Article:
Foreign Policy

Mything Iraq: Ten Years And Little Learning

By Steve Saideman

US and Iraqi soldiers, 2008. US Army photo by Spc. Richard Del Vecchio

US and Iraqi soldiers, 2008. US Army photo by Spc. Richard Del Vecchio

With the 10th anniversary of the invasion of Iraq there has been and will be much pondering of what went wrong and why. Those that argued against the war can be smug about being right (yes, that would be me). Fans of the original invasion, in the Bush Administration or otherwise, either have to come to terms with what they wrought or they can argue that the invasion was a swell idea but the post-invasion efforts were poorly executed. This move usually involves two distinct but related myths — that the invasion itself went wonderfully, and that the big mistake was trying to occupy Iraq. They argue that the original intent of breaking the government, eliminating Saddam Hussein, and then pulling out was the right idea. In this piece, I will address the myth that the US had the option to leave quickly. I address the first myth — that the invasion itself was swell — elsewhere.

The basic claim is that in Afghanistan and Iraq the real mistakes were sticking around. Doug Feith is still making that argument:

“There was a lot of talk in the run-up to the war about basic strategic ideas, and one of the most basic was that we would have a strategy of liberation rather than occupation. We actually had a plan for political transition in Iraq that would have been a variation on what we did in Afghanistan, where we would not have set up a protracted U.S. occupation regime. In Afghanistan, as everybody knows, we overthrew the Taliban but didn’t set up a U.S.-led occupation government. But we wound up having an occupation government in Iraq despite the fact that there had been quite a substantial discussion and formal agreement at the NSC level that we were not going to have that.”* [emphasis added]

Why occupy Iraq? Why not follow the original Rumsfeldian plan of reducing troops and getting out over the summer of 2003? Well, the “Strategy of Liberation” was more of a wish than a plan, as the Iraqi exiles favored by the Bush administration had limited heft in Iraq. The administration could not hand over the reins of government to Ahmed Chalabi and other outsiders, who had no power and no legitimacy in the country. The second problem was that invading with insufficient forces left not enough troops to secure government buildings and weapons depots, which meant that the looting that occurred (“stuff happens” as Rusmfeld put it) damaged whatever capacity there would be for those that would inherit the country.

Still, the US could have fled as quickly as it arrived. Why not order the troops out of the country and let the locals handle the war? This is the question I hear all the time on Twitter and elsewhere. After all, in a more recent effort, the US and its NATO allies helped break the Libyan regime and barely planted a boot on the ground. Why could we not have done the same thing in Iraq — break the regime and then quickly get out? Two answers come to mind: failed states and Iran.

First, Iraq happened just two years after 9/11, and much of the post-9/11 discussion concerned failed states providing havens for terrorists. If the US had pulled out as quickly as Rumsfeld had hoped, Iraq would not have any real government but a civil war among and within the three major ethnic groups. This would have been seen as a re-play of 1990s Afghanistan — a bloody civil war creating an enabling environment for terrorists. So, in 2003, leaving Iraq to its own misery was not seen as an option.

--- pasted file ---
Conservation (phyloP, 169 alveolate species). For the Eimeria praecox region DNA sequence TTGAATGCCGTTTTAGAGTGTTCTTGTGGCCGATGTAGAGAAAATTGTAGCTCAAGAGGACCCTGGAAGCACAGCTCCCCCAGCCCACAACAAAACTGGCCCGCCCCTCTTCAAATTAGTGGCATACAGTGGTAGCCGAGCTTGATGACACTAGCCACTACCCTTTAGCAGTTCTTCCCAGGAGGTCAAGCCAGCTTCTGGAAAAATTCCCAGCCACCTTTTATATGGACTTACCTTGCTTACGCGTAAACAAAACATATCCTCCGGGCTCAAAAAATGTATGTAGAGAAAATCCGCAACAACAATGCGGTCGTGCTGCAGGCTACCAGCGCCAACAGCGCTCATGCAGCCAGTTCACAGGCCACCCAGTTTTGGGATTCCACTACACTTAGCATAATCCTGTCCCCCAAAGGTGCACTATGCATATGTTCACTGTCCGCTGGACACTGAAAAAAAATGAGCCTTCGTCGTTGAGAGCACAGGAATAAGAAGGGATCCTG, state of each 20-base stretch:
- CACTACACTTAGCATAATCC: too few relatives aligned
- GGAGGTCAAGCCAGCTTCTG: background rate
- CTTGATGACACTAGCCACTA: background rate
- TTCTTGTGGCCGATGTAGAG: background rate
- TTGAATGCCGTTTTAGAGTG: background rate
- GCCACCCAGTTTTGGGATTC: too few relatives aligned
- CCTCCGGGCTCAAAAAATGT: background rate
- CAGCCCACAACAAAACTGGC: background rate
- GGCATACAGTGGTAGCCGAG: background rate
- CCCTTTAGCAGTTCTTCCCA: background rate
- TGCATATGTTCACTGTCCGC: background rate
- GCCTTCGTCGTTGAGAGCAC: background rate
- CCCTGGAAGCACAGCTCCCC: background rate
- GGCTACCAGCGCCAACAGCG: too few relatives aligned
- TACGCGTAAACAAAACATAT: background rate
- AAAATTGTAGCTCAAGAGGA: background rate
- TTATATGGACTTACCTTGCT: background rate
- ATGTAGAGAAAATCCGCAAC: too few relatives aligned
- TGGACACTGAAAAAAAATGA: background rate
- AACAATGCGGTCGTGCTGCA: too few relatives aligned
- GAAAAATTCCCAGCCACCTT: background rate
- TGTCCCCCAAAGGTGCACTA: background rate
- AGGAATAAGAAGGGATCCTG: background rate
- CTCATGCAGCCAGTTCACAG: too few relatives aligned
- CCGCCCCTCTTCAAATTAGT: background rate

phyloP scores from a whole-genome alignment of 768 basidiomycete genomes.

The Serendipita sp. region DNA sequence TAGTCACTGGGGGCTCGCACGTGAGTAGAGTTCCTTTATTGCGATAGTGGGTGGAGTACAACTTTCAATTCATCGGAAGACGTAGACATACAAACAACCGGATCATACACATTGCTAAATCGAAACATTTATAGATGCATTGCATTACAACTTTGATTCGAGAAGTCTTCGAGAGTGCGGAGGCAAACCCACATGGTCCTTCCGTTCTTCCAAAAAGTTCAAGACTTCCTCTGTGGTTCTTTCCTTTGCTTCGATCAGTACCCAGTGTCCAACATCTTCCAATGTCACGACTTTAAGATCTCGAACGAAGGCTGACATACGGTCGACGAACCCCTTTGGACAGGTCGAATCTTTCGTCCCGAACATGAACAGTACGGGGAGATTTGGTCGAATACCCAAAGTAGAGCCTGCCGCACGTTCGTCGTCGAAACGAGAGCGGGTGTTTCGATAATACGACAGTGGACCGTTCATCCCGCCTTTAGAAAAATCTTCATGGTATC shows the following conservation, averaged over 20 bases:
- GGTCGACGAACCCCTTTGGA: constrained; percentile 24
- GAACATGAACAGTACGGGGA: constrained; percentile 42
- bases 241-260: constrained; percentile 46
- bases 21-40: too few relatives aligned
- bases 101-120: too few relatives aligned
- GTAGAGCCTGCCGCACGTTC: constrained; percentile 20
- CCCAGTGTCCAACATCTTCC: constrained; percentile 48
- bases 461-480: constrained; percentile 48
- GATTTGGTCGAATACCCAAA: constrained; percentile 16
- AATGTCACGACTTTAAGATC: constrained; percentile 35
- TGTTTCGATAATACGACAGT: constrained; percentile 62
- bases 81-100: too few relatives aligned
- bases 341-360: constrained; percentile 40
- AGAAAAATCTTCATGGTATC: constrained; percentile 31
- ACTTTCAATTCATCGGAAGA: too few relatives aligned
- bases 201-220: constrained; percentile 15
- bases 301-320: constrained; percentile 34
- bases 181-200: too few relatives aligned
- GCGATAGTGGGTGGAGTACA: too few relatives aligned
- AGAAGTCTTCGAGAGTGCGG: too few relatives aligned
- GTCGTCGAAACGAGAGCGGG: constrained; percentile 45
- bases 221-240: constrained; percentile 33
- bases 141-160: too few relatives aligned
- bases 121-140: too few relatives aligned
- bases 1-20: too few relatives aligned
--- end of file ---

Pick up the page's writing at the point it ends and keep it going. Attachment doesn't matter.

Second, the US broke the country that balanced Iran. Leaving Iraq quickly and mired in civil war would have given Iran much influence in the region, while staying offset Iraq’s weakness and at least somewhat contained Iran.

Of course, in retrospect, it is clear to see that both of these fears played out anyway. American occupation initially fed terrorism in the country and beyond, and Iran gained regional influence (although perhaps less than if the US handed over the country to Chalabi). But in 2003 withdrawal seemed to provide a clearer path to these undesirable outcomes. Occupation was going to be problematic in any case, but who knew that the US and its agents would go on to make every poor decision possible, like disbanding the Iraqi military overnight?

Again, the point here is not that occupation would have been easy and fun, but that in 2003 a quick withdrawal would have been most problematic. For a country as important as Iraq, breaking the government and then running away was not really an option. It is easy to dream about the option today, but that overlooks the core problem of the invasion of Iraq. Once the invasion happens, all you face is a series of lousy alternatives. And each subsequent choice between the lesser of two or three evils would cost the American people the lives of its soldiers, a trillion or two dollars, tens or hundreds of thousands of Iraqi lives, a better chance at victory in Afghanistan, and all of the political capital the US had gained on that fateful day in September 2001.

The fundamental problem when considering regime change is this: political order is incredibly hard to achieve. It is one of the most basic questions in Political Science. How do you get people to buy into rules and institutions? The people today pondering what the U.S. could have done better in 2003 should start with that question. The mystery is not about why the mission crept into occupation but why the government so poorly considered the likely consequences of its actions. One thing remains clear — hope is not a plan.

  *They also agreed in the NSC not to disband the Iraqi military.  Oops.

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